Every family has its own recipe for Welsh traditional classics - welshcakes, bara brith, and especially cawl. Each dish is a potted history of Wales, really. It’s honest, hearty stuff, made with fresh seasonal ingredients. Other famous dishes, like Glamorgan sausages and Welsh rarebit, reflect a time when meat was a scarce luxury. Other use ingredients that have always been abundant, like cockles and laver seaweed. Modern Welsh cooking is about the top-quality ingredients, cooked simply, to let the natural flavours shine through: lamb from mountains and saltmarshes, Welsh Black beef, Carmarthen ham, and abundant seafood. And to wash it down, ales from the artisan breweries, Welsh wine and whisky, and plenty of fresh spring water. See more.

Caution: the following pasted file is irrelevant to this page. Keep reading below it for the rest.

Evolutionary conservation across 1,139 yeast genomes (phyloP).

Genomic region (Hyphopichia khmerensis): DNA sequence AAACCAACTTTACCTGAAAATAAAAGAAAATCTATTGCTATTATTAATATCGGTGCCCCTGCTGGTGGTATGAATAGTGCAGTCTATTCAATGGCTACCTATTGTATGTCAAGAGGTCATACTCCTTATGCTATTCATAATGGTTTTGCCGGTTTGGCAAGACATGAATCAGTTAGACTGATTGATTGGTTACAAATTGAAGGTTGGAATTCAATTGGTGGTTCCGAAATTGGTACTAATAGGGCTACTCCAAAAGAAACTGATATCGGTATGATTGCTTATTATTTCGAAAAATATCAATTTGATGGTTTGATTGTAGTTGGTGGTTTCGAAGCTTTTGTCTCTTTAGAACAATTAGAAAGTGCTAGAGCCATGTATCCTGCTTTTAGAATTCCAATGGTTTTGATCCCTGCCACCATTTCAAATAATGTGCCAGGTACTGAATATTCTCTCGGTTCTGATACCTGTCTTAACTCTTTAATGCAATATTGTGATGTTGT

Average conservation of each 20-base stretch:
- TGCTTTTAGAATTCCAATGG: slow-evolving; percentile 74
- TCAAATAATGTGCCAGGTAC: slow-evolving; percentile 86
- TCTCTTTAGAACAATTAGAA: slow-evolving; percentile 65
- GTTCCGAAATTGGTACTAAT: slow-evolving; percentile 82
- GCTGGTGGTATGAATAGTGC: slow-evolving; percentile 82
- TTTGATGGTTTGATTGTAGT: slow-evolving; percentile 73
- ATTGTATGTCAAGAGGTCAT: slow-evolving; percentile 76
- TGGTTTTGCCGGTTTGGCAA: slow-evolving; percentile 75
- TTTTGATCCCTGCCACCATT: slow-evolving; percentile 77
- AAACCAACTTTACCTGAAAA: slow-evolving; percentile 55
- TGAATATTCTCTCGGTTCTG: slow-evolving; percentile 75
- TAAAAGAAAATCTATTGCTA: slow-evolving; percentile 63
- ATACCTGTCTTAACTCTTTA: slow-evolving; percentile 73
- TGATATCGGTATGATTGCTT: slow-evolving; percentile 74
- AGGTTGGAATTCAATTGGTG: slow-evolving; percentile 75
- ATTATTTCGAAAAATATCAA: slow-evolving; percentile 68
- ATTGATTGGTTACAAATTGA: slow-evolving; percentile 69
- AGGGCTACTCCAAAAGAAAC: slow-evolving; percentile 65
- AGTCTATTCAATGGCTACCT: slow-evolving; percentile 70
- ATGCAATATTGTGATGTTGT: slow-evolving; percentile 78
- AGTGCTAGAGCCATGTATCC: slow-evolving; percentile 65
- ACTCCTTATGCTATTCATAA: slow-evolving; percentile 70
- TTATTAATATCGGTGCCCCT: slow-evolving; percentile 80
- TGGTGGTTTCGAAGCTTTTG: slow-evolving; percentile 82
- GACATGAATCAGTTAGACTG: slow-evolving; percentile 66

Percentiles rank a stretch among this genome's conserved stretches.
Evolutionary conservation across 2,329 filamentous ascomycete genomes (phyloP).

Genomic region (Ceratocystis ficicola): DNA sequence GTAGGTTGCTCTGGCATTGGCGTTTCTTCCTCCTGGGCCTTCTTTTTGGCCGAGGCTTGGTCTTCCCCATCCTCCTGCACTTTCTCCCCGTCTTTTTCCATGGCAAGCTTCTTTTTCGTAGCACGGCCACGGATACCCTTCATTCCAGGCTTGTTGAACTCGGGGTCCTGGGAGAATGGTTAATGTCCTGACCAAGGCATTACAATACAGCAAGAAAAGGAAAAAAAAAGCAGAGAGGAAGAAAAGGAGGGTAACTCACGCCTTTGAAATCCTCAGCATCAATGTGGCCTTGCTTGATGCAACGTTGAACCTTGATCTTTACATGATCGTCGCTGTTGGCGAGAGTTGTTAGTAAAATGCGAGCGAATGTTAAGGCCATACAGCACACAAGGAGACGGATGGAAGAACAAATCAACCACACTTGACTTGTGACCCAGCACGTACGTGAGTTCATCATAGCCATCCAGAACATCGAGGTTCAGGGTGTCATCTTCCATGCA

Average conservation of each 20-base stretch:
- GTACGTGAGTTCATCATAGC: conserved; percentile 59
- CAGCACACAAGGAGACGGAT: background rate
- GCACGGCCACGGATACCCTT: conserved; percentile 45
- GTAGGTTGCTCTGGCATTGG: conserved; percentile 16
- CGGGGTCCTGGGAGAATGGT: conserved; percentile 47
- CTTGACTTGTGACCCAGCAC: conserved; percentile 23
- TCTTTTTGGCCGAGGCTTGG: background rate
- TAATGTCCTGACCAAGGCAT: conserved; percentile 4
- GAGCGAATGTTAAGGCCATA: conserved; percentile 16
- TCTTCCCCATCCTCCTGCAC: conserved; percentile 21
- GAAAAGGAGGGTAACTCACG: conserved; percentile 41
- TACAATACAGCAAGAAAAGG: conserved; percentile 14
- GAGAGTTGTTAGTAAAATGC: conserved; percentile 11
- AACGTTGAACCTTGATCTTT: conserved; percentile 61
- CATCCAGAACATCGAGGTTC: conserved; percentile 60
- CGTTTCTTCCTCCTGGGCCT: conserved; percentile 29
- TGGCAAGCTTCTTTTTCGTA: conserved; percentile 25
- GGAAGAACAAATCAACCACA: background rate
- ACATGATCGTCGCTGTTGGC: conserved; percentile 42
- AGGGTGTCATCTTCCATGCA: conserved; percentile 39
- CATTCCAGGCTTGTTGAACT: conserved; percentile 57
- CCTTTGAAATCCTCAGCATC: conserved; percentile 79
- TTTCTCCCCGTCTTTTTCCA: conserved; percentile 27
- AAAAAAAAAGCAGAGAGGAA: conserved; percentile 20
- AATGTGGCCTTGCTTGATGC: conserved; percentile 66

A delicious little cake flavoured with spice and dried fruit, baked on a griddle and best served warm and sprinkled with sugar. A real Welsh treat.
Cawl is a traditional Welsh stew and depending on your location in Wales, Cawl will be made in many ways. If you are inland or up in the hills you will get served lamb or mutton cawl where as on the coast you will get seafood cawl. Here is our recipe for a traditional lamb Cawl.
A traditional Welsh vegetarian sausage made with Caerphilly cheese, leek, mustard and rolled in breadcrumbs. Glamorgan sausages are featured on many restaurant menus all around Wales.
Welsh Crempog (Welsh Panckes)
There are many customs attached to Shrove Tuesday in Wales, involving kicking cans up and down streets, door-to-door begging for flour and and cheeky songs and verses. They would have been cooked on a cast iron bakestone (or ‘planc’), but frying pans work fine.
A famous Welsh dish originating from the 18th century. A kind of ‘posh cheese on toast’, ingredients vary but mostly include Welsh cheese, ale and mustard mixed up and served on toast.
To find out more about Welsh Cuisine go to Welsh Cuisine at Wikipedia